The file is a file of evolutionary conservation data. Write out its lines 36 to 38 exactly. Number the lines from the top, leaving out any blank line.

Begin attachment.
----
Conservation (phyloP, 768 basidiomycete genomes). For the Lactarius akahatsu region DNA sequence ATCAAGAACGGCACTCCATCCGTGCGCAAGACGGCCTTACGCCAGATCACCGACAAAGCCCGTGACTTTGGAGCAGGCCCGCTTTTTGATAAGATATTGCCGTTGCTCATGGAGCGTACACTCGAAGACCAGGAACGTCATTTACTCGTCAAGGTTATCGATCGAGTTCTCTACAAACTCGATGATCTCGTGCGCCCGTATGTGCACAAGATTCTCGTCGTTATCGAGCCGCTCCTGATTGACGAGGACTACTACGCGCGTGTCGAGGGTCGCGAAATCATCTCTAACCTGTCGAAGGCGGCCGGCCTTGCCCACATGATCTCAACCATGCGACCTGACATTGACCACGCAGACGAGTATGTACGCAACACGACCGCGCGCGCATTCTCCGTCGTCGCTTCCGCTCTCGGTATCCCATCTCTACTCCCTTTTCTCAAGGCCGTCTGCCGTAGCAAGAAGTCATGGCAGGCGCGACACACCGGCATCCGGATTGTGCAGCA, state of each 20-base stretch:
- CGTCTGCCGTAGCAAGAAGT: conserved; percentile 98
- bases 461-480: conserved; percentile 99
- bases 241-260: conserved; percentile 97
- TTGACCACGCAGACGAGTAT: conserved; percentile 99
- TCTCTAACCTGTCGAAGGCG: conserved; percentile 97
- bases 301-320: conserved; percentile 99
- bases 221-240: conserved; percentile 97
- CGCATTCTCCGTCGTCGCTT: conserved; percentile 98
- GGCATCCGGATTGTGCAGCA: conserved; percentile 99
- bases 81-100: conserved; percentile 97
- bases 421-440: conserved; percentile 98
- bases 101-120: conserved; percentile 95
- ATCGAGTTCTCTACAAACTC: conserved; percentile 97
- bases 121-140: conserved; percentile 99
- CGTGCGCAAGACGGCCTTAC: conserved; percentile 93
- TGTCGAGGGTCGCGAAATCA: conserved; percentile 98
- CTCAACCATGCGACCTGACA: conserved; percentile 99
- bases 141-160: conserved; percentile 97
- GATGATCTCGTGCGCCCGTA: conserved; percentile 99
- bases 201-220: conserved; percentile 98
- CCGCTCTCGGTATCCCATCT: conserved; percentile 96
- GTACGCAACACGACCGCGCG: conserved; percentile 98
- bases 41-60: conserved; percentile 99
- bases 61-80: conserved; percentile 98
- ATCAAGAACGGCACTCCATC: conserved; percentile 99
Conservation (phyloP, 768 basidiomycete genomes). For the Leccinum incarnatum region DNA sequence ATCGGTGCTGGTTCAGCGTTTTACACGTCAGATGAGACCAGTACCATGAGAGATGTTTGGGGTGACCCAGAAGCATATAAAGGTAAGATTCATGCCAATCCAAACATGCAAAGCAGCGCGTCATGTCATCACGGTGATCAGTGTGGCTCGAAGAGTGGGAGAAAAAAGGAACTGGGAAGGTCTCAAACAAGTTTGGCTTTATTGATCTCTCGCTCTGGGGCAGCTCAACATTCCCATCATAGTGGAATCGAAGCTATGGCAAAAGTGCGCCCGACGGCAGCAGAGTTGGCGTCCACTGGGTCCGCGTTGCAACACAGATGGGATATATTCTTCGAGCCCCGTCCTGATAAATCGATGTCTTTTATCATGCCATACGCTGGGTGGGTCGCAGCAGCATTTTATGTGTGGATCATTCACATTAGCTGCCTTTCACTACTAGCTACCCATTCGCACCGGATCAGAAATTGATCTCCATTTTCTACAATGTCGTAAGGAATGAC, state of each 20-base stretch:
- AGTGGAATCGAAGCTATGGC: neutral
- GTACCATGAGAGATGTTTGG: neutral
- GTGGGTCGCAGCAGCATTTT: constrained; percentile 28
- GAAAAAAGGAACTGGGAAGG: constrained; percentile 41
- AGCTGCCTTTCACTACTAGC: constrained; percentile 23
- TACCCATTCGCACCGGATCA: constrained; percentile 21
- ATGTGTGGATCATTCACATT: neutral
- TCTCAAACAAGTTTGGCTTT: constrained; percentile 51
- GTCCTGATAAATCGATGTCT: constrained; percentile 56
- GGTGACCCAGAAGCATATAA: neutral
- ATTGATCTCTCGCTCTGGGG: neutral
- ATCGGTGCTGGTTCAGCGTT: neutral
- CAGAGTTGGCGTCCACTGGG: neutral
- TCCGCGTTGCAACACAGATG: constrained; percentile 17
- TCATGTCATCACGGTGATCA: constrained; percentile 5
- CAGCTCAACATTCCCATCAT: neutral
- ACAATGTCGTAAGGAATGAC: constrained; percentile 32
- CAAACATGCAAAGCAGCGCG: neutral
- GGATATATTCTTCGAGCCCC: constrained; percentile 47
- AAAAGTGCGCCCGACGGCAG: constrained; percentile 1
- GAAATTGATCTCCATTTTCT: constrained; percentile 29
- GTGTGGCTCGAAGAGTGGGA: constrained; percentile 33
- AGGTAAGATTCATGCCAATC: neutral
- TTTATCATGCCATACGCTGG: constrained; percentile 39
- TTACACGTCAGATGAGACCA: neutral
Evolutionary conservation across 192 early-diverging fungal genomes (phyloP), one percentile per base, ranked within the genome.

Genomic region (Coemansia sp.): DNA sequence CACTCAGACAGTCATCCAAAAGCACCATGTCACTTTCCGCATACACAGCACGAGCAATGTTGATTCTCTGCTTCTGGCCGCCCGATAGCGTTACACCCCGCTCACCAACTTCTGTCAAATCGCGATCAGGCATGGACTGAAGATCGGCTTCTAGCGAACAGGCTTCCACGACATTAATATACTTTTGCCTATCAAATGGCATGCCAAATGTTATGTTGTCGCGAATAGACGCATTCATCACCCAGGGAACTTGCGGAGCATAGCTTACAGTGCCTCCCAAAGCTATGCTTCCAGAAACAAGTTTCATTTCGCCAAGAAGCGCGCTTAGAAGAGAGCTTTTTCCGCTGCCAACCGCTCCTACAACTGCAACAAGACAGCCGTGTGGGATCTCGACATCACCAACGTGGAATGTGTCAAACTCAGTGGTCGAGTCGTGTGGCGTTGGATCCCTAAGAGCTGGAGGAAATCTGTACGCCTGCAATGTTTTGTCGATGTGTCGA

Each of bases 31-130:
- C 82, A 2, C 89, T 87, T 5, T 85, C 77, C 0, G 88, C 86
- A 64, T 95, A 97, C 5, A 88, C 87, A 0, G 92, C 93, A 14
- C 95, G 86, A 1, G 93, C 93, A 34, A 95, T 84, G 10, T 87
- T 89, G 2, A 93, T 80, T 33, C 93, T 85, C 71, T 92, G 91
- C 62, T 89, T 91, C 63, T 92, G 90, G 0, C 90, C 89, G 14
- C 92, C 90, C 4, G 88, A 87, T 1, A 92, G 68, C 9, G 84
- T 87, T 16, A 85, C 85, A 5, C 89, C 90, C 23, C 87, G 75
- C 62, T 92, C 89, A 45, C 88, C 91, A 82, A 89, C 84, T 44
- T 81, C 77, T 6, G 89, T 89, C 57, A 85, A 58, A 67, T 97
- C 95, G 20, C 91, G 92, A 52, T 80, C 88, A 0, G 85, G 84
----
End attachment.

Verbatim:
- GTCCTGATAAATCGATGTCT: constrained; percentile 56
- GGTGACCCAGAAGCATATAA: neutral
- ATTGATCTCTCGCTCTGGGG: neutral